Tiny mustard seeds hold so much magic. When the fires die down, and ash remains, the first autumn rains grace the earth, waking the tiniest of seeds, perhaps even the ones buried deep in the ground, silent and undisturbed for a quarter or more of a century. They push through the ground, and fill the landscape with glorious, radiant blooms -- vital energy during the gloom of winter.
Is mustard a weed, or a warrior plant?
In California, the spectacle of the non-native Black Mustard (Brassica nigra) can be admired or abhorred (depending on whoever's perspective) during the winter, and all throughout spring. Mustard is considered a weed, an invasive plant out of place, in agricultural settings, and in areas of native plant conservation. Black mustard's ability to germinate and grow quickly is a threat to native plants (the plant produces allelopathic chemicals that prevent other plants from germinating), as well as a fire hazard in California chaparral (by adding fuel mass) - but it's this ability to grow quickly that some vineyard owners in Napa Valley find attractive!
In a vineyard, mustard serves a purpose as a beneficial overcrop, with a large tap root that aerates soil, mines minerals from the deeper parts of the earth, and provides erosion control. Mustard is also a natural fumigant (containing glucosinolates), preventing nematodes (microscopic worms) from damaging vines. In this case, mustard is strategically placed in a situation, and is not considered a weed. It is mustard's aggressive approach to survival, outcompeting many plants (including natives) that defines it as an invasive weed.
Yet, despite mustard's status as a weed, there is still so much to appreciate and learn from this plant.
Black mustard is an edible plant and a medicinal. Mustard greens are a great source of vitamins and minerals, are incredibly high in antioxidants, and also an excellent source of tyrosine (the precursor to the "feel good" neurotransmitter dopamine). Mustard greens are a pungent bitter herb: when cooked and eaten (or tinctured), the bitter greens can promote digestive health. The spicy seeds and oil are popular in the culinary world, in sauces or used whole.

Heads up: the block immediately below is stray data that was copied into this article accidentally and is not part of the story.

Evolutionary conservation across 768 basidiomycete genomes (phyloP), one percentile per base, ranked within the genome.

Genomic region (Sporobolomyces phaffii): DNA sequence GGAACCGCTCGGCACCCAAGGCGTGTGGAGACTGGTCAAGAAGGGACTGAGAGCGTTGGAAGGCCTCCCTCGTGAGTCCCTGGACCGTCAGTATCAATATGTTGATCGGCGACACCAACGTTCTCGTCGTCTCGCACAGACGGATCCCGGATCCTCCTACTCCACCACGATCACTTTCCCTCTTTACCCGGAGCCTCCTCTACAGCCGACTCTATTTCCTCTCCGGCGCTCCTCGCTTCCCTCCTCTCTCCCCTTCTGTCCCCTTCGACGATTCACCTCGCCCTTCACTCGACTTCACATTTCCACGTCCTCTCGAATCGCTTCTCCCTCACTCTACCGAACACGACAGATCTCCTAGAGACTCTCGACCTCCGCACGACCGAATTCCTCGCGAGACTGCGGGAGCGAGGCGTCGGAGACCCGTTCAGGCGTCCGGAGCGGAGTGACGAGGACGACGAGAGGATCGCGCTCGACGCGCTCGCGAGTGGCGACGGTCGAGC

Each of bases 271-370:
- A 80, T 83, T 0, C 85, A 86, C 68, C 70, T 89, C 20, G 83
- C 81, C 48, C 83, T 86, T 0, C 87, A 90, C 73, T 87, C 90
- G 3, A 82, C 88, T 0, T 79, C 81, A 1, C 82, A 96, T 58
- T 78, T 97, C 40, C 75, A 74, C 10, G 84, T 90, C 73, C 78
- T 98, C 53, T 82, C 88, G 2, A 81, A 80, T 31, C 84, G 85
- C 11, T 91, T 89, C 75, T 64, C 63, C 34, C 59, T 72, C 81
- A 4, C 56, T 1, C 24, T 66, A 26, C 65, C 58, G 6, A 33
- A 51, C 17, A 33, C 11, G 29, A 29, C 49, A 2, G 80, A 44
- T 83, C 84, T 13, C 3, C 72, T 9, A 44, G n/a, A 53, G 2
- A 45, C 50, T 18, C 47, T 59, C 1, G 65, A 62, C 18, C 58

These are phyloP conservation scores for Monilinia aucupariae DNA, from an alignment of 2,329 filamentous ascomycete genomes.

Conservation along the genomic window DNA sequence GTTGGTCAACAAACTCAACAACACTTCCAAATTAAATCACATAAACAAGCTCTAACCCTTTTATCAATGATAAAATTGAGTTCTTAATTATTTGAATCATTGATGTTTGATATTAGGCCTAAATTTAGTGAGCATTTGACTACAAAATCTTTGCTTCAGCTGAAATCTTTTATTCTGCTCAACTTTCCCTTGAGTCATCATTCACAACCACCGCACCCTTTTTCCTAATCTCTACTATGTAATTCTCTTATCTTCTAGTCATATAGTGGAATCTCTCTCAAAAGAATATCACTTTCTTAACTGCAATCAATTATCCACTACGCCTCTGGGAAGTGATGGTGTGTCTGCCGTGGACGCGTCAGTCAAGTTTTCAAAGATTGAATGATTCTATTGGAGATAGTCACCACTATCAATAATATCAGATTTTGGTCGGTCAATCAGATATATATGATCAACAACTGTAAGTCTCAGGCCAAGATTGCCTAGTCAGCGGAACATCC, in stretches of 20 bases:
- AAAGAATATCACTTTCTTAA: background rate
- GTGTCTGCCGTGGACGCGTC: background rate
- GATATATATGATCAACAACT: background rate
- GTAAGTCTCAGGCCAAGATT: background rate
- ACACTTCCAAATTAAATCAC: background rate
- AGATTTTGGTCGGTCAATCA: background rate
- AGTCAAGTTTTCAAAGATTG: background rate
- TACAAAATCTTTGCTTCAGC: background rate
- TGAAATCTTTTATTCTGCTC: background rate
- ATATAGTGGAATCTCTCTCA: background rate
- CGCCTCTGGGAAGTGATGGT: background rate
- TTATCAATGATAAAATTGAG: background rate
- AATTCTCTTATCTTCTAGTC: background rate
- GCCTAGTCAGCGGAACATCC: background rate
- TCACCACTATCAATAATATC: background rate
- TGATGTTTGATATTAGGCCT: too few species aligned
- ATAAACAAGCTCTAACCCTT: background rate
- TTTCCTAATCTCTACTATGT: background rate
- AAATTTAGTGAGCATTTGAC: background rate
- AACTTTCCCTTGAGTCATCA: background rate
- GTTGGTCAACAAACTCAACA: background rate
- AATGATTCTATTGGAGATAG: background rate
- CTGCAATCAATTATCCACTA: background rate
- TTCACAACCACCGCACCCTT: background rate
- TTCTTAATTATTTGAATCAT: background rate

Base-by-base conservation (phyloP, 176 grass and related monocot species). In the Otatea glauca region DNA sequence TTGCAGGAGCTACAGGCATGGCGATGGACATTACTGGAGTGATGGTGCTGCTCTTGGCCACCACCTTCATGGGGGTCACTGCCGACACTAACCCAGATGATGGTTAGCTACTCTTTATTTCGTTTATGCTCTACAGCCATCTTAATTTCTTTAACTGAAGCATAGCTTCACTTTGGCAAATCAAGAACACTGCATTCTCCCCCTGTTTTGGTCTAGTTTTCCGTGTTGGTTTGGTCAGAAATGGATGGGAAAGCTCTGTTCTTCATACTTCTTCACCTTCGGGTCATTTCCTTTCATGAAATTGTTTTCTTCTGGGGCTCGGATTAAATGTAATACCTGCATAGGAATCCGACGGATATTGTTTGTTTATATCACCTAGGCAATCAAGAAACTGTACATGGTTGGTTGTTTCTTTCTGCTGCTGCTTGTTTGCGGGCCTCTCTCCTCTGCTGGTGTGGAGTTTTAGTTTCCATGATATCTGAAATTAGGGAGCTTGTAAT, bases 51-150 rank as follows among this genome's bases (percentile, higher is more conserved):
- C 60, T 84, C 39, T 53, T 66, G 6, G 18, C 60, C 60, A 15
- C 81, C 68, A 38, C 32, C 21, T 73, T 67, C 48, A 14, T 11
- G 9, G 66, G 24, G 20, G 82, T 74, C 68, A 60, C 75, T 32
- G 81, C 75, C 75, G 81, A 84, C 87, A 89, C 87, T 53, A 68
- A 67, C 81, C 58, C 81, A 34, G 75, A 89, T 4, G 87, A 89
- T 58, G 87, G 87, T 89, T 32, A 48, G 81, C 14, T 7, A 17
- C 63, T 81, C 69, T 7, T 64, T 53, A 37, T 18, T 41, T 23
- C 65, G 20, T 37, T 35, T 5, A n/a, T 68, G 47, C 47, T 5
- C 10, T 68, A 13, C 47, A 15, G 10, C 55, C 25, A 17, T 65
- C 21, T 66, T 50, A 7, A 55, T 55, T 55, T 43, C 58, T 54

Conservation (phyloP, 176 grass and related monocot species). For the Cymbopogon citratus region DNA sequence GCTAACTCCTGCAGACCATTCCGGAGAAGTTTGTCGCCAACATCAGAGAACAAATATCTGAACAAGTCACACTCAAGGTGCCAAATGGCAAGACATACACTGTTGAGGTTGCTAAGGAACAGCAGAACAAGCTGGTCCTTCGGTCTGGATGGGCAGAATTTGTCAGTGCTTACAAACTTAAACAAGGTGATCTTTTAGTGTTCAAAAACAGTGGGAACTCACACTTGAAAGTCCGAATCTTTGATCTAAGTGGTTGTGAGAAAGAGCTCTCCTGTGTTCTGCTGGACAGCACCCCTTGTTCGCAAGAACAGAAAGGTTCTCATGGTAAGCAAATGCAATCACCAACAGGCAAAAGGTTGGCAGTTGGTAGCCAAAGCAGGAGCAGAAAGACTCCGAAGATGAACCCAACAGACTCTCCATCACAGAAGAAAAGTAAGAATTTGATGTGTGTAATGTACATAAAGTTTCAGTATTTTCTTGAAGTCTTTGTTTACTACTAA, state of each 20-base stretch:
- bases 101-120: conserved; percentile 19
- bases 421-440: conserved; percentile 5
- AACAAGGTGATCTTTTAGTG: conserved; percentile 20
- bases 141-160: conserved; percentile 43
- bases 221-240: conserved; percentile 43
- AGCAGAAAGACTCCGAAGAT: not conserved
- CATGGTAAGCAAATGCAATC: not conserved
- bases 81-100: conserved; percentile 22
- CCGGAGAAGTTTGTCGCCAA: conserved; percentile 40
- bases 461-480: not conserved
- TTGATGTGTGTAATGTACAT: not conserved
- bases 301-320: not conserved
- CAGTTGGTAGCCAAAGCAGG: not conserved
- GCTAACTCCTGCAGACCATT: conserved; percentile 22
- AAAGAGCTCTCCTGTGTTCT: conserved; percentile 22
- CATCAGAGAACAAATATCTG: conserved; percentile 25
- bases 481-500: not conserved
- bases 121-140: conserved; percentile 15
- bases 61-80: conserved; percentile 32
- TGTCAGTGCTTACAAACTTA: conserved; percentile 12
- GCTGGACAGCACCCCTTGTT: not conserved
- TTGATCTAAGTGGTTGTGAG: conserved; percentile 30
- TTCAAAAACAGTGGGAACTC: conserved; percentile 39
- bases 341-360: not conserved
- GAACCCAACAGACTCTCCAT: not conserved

In herbal remedies, the seeds can be turned into a poultice (a thick paste known as a "mustard plaster") and used topically as a mild counterirritant to localise blood flow and decrease inflammation (these actions could be useful in pain-relief for inflamed tendons and muscles). In the medical world, compounds found in mustard seeds have been studied for their ability to prevent and decrease cancer cells (in fact, the first chemotherapy began with studies of mustard).
How do we cultivate the elusive spiritual essence of black mustard?
Visit a patch of mustard, and use your senses to connect. In the field, I sway along with the tall golden ripples of flowering mustard. A tug at a mustard green inspires me to practice my own assertive willpower. I gain a deeper wisdom of plants by allowing myself sometimes to see through an anthropomorphic lens - I look deep into the field or the plant, like a hall of mirrors. It is through these projections, that I connect, and learn. I embrace this practice for personal teachings, and to strengthen my relationship with plants.
Black mustard. She is a traveler. Four petals, four directions. Her roots have seen the deepest, darkest, depths of the earth. Through sheer willpower, she survives. She stands firm, tall, unbreakable. Her vibrant, mighty blooms signal perseverance over deep-rooted trauma. Through the darkness, she has found her inner-light. Through her travels, she's learned to acclimate, adapt, and transform. This is her wisdom, this is her art. She parades across the land, an example of resilience, a guiding light through darkness. Even from ashes, she still will rise, to kiss the land, and dispel the gloom, she herself a glorious blaze. She is fierce. She is wise. She is a warrior.